Dice appeals judge’s ruling in case against Bold
BAY CITY, Mich.—Dice Corp. has asked a federal judge to reconsider the dismissal of a lawsuit that alleged Bold Technologies unlawfully accessed Dice’s servers and stole its proprietary software, according to documents filed in U.S. District Court here.
Dice, a Michigan-based provider of central station automation platforms, filed suit in August 2011. On Oct. 25, U.S. District Court Judge Thomas L. Ludington dismissed “with prejudice” the four trade and copyright claims in the suit, stating that Dice’s case was based on “conclusory assertions, not evidence.”
Dice claimed that Bold, a Colorado-based competitor, misappropriated Dice’s software with the help of Amy Condon, a former Dice engineer who left the company in May 2011 and was hired by Bold.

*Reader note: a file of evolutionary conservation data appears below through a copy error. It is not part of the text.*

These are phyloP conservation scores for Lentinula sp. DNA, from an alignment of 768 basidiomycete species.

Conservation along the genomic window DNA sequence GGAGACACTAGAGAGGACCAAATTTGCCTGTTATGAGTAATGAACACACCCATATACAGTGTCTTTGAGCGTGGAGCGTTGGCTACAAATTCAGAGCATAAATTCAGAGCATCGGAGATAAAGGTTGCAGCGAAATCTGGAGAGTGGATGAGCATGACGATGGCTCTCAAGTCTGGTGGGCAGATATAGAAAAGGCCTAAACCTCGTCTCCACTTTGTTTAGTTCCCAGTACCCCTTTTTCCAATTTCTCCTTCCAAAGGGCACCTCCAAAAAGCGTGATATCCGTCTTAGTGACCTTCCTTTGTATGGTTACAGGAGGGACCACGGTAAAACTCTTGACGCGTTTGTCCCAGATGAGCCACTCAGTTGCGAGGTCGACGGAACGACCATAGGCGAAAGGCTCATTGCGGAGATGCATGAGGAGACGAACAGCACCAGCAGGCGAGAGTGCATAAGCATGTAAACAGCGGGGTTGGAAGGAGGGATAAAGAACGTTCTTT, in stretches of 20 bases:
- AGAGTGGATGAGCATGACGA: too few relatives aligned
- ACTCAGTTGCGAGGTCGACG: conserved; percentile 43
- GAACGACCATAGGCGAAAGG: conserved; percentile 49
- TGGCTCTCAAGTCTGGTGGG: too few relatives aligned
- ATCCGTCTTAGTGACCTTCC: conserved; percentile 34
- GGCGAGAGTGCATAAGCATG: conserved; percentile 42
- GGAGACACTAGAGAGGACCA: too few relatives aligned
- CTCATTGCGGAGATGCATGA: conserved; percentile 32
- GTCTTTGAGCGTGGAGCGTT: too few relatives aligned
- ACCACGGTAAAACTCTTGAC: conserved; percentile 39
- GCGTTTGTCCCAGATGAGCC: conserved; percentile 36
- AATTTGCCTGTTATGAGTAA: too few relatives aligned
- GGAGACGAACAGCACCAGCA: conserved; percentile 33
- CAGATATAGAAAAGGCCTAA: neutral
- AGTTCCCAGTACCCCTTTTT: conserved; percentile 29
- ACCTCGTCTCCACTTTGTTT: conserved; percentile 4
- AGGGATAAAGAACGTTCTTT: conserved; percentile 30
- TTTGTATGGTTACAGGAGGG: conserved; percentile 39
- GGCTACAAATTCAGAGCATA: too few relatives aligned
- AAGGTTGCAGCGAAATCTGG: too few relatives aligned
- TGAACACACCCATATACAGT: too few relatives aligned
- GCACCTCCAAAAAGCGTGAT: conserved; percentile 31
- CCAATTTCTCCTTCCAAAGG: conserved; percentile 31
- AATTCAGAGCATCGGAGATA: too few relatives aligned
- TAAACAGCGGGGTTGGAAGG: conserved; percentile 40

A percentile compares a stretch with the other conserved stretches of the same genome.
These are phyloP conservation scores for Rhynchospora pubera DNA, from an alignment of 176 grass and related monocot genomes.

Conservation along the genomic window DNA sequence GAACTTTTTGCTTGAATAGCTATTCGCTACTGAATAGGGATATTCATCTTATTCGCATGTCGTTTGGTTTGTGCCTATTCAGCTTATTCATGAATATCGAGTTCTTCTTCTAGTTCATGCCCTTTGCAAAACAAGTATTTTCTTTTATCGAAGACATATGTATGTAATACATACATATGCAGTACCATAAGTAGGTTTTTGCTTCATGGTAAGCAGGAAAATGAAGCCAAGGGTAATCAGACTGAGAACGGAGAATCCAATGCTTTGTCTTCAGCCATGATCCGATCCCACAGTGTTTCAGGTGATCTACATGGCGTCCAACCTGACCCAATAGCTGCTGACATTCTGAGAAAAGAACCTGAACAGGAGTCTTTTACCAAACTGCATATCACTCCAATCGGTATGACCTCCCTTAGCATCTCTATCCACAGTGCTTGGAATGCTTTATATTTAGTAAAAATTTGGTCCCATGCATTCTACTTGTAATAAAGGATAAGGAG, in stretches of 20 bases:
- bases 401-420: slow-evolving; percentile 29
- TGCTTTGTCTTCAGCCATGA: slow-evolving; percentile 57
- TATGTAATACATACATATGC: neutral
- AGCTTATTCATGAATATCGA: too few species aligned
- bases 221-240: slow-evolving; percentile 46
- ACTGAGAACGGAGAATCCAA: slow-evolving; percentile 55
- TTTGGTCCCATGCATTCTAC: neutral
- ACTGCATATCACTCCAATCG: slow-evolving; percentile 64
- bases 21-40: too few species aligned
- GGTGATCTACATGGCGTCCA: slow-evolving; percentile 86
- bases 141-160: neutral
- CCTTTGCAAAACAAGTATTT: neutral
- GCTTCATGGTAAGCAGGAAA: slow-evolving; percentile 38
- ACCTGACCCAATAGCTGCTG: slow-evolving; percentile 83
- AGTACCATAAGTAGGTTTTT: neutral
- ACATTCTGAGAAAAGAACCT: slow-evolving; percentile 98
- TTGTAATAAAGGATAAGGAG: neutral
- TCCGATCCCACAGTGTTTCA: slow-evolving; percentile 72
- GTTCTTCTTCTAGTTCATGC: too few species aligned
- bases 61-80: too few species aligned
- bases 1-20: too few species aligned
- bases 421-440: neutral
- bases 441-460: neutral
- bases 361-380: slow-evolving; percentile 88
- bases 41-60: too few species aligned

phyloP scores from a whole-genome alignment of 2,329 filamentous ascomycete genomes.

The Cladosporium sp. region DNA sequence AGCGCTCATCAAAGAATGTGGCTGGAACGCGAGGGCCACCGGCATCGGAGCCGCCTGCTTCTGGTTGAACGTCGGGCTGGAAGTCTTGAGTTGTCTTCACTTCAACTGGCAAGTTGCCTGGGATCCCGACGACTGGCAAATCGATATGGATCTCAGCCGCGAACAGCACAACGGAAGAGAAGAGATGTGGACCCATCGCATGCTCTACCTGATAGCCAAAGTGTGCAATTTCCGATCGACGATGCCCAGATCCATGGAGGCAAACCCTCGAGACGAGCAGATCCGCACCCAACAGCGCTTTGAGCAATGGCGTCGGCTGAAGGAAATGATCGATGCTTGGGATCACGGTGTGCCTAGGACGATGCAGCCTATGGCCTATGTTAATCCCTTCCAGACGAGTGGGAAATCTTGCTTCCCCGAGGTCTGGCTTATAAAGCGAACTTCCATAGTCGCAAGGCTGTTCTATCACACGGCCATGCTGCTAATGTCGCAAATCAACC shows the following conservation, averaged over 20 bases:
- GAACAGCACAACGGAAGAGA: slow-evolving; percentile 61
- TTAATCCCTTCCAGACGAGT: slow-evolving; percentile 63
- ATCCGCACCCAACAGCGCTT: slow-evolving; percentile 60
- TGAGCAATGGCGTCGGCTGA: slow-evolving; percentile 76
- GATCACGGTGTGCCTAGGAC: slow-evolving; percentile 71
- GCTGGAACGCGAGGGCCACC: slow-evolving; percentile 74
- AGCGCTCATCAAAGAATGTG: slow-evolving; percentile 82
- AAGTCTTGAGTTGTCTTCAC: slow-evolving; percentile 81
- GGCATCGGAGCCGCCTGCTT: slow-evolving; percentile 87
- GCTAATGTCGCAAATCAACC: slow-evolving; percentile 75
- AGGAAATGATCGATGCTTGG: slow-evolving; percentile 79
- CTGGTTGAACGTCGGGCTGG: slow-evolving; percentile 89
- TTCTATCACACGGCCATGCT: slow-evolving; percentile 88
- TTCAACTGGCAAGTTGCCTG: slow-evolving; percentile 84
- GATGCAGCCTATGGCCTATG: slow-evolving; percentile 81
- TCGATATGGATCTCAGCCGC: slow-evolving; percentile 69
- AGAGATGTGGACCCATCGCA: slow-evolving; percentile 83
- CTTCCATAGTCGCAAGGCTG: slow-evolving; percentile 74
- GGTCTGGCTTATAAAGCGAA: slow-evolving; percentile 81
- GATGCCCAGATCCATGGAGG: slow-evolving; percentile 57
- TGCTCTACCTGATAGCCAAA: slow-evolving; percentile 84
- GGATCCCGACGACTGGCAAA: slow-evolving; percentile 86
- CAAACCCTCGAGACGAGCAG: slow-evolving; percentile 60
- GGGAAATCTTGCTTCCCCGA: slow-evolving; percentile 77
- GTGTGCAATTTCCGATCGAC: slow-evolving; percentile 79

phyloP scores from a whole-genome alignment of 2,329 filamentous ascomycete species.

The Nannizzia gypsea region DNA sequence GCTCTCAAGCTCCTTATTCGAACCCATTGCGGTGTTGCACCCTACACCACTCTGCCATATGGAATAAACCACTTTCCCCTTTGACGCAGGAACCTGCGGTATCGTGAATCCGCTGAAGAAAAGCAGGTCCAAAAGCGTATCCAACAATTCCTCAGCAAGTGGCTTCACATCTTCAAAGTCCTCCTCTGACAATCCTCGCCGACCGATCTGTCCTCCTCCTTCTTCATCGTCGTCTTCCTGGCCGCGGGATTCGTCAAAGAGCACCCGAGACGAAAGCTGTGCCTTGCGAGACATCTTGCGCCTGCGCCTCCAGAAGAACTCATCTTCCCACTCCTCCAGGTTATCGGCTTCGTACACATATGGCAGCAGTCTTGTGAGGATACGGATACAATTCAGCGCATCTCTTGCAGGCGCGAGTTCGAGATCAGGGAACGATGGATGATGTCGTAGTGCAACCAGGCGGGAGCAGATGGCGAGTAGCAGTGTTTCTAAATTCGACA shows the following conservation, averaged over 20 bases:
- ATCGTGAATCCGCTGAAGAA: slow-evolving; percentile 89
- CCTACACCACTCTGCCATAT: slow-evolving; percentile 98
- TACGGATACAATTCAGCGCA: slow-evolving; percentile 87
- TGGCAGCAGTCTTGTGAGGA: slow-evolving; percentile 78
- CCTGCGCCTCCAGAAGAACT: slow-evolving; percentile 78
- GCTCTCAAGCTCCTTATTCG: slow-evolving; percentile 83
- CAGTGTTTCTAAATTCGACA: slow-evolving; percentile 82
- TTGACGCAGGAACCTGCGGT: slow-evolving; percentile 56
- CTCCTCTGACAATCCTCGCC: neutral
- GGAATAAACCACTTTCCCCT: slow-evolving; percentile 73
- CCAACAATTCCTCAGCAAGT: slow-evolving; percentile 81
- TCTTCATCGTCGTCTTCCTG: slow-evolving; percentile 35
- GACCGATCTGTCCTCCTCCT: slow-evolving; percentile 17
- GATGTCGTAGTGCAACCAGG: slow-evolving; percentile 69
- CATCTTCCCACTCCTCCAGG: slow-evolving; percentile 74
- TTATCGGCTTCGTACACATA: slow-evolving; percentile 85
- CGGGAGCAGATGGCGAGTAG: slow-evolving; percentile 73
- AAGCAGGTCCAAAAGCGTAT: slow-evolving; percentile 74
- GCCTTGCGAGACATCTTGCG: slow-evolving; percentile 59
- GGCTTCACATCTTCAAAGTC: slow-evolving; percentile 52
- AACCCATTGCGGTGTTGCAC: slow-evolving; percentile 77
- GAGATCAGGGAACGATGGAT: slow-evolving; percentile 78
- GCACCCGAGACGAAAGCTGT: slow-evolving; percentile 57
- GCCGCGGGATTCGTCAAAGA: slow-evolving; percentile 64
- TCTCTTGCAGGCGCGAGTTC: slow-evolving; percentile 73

In July 2011, Condon assisted ESC Central of Birmingham, Ala., as the alarm company made the transition from Dice’s software to Bold’s Manitou. Dice alleged that Condon accessed its servers and file layouts during the process, including layouts that contained proprietary signal-processing software.
Condon denied the accusation in an affidavit. Ludington ruled in October there was no evidence that Bold circumvented Dice’s security to gain unauthorized access to copyrighted materials. He also concluded that Bold did not use Dice’s software, “much less use it for the principal purpose for which it was designed.”
On Nov. 8, Dice filed a motion for reconsideration. On Nov. 21, the company also filed a notice of appeal to the 6th U.S. Circuit Court of Appeals in Cincinnati. If Ludington denies the motion for reconsideration, the case will go to the 6th Circuit.
Craig Horn, an attorney representing Dice, did not return calls for comment.